Italy added another 649 victims Saturday, bringing its official total to 64,036. According to the official British goverment total of 64,024, Italy did overtake Britain, though the Johns Hopkins University tally late Saturday still showed Britain leading Europe with 64,123 dead. Both numbers are believed to greatly underestimate the real toll, due to missed infections, limited testing and different counting criteria.
But Italy could still overtake Britain despite having 6 million people fewer than the U.K.’s 66 million, and would trail only the much larger U.S., Brazil, India and Mexico. According to the Hopkins tally, Italy has the most deaths per 100,000 population among the most affected countries.
Public health officials argue that Italy has the world’s second-oldest population after Japan, and the elderly are the most vulnerable to the virus.
The average age of Italian victims has hovered around 80. In addition, 65% of Italy’s COVID-19 dead had three or more other health problems before they tested positive, such as hypertension or diabetes, according to Italy’s Superior Institute of Health.
But that doesn’t explain the whole picture. Germany has a similarly old demographic and yet its death toll is one-third of Italy’s despite its larger population of 83 million. Germany recorded its highest daily number of coronavirus victims Friday — 598 — but has 21,500 dead overall.
Analysts point to Germany’s long-term higher per-capita spending on health care, which has resulted in greater ICU capacity, better testing and tracing capabilities and higher ratios of doctors and nurses to the population. But Germany also imposed an earlier, lighter lockdown this fall and is now poised to tighten it.
“If you can act sooner, even a bit lighter in the measures, they work better than acting harshly a bit later or too late,” said Matteo Villa, research fellow at the Institute for International Political Studies, a Milan-based think tank.
Italy, he said, waited too long after infections started ticking up in September and October to impose restrictions and didn’t reinforce its medical system sufficiently during the summertime lull.
“If you look at France and the U.K., you can see Italy did fare much worse,” he said. “And if you look at a comparable population with similar demographics, which is Germany, Italy did a lot worse.”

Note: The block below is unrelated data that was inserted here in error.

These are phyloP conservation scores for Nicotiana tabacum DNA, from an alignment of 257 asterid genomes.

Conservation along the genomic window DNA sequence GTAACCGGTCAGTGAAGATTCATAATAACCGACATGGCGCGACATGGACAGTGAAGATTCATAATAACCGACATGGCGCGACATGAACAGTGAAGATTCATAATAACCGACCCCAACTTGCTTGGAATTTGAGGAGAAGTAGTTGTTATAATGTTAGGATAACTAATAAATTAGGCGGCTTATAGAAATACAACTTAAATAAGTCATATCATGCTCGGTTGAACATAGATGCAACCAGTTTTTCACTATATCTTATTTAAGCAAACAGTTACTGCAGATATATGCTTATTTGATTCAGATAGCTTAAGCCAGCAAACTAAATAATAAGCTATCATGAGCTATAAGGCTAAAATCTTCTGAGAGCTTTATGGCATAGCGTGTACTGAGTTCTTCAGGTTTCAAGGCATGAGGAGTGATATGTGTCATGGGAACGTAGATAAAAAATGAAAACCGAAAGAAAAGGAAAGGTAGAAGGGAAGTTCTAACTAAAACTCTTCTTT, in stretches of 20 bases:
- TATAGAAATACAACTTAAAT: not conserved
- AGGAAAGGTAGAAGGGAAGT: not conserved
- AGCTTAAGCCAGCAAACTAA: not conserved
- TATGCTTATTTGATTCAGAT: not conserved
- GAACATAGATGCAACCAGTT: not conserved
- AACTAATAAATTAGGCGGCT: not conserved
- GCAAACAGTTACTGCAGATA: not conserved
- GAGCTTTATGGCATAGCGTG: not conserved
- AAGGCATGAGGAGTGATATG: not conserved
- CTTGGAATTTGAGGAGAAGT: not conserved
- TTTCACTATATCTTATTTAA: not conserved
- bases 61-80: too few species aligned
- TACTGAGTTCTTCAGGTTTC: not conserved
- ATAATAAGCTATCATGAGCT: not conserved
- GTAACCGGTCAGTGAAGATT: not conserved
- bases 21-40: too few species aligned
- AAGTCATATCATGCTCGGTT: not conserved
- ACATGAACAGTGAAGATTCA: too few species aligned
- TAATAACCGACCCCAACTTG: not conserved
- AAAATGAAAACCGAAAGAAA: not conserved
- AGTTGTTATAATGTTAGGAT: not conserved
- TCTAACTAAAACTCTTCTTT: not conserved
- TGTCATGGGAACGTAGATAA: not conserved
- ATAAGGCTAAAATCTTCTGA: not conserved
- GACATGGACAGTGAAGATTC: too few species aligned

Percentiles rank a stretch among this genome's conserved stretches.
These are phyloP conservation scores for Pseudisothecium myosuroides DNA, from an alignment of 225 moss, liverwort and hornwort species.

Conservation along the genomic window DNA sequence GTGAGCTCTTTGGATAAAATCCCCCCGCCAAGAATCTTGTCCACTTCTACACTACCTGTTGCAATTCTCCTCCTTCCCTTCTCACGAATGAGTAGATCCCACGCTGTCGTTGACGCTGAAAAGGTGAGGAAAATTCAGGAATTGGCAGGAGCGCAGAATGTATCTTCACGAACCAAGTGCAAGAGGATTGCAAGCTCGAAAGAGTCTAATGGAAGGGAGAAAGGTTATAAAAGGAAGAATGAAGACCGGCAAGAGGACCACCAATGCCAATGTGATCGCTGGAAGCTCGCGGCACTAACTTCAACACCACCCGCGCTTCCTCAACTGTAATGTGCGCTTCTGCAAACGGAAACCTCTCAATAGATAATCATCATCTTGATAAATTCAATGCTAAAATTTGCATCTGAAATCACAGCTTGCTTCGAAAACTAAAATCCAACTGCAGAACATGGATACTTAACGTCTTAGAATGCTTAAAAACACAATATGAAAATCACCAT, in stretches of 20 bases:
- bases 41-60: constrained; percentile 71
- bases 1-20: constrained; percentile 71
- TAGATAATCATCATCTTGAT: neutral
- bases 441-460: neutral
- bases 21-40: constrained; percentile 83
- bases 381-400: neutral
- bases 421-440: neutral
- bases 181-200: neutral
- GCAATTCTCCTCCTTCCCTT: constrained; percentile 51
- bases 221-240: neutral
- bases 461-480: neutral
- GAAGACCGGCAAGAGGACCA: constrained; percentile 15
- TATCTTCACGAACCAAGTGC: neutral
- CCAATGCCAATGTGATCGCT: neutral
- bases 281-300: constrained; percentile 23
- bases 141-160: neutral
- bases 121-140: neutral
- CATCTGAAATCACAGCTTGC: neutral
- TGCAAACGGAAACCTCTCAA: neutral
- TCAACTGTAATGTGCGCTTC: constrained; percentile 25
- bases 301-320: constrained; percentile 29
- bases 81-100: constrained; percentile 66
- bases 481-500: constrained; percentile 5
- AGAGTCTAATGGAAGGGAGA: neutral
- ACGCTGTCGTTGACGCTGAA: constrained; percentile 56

With another wave of infections feared to be just around the corner with Christmas visits and the winter flu season, many are wondering how many more will die.
Doctors have blamed systemic problems with Italy’s health care system, especially in hardest-hit Lombardy, for failing to respond adequately. They have cited the growth of private hospitals in Lombardy in recent years at the expense of public ones. Brain drain and bureaucratic obstacles have resulted in fewer doctors going into practice, while general practitioners have complained of a lack of support despite being the backbone of the system.
Nearly 80,000 Italian health care workers have been infected and 255 doctors have died.
“We asked for a lockdown at the start of November because the situation inside hospitals was already difficult,” said Dr. Filippo Anelli, head of the country’s doctors’ association. “We saw that it worked in the spring and allowed us to get out from under COVID. If this had been done, probably today the numbers would be coming down.”
But the Italian government resisted re-imposing a nationwide lockdown this fall, knowing the devastating impact on an economy that was just starting to come back to life after the springtime shutdown.
Instead, on Nov. 3 the government divided the country into three risk zones with varying restrictions. But by then infections had been doubling each week for nearly a month and hospitals were already overwhelmed in Milan and Naples.
Italy also went into the pandemic poorly prepared. It had fewer per capita ICU beds than the average of developed countries. And in recent weeks, investigative news reports have noted that Italy hadn’t updated its influenza pandemic preparedness plan since 2006 — which could help explain its critical shortage of protective equipment early on and its chaotic initial response to the pandemic.
A World Health Organization report, which was posted and then immediately taken down from the WHO website, noted that Italy’s 2006 plan was merely “reconfirmed in 2017” without being updated. The report said the plan was “more theoretical than practical” and that when COVID-19 hit, all hell broke loose.
“Unprepared for such a flood of severely ill patients, the initial reaction of the hospitals was improvised, chaotic and creative,” said the report.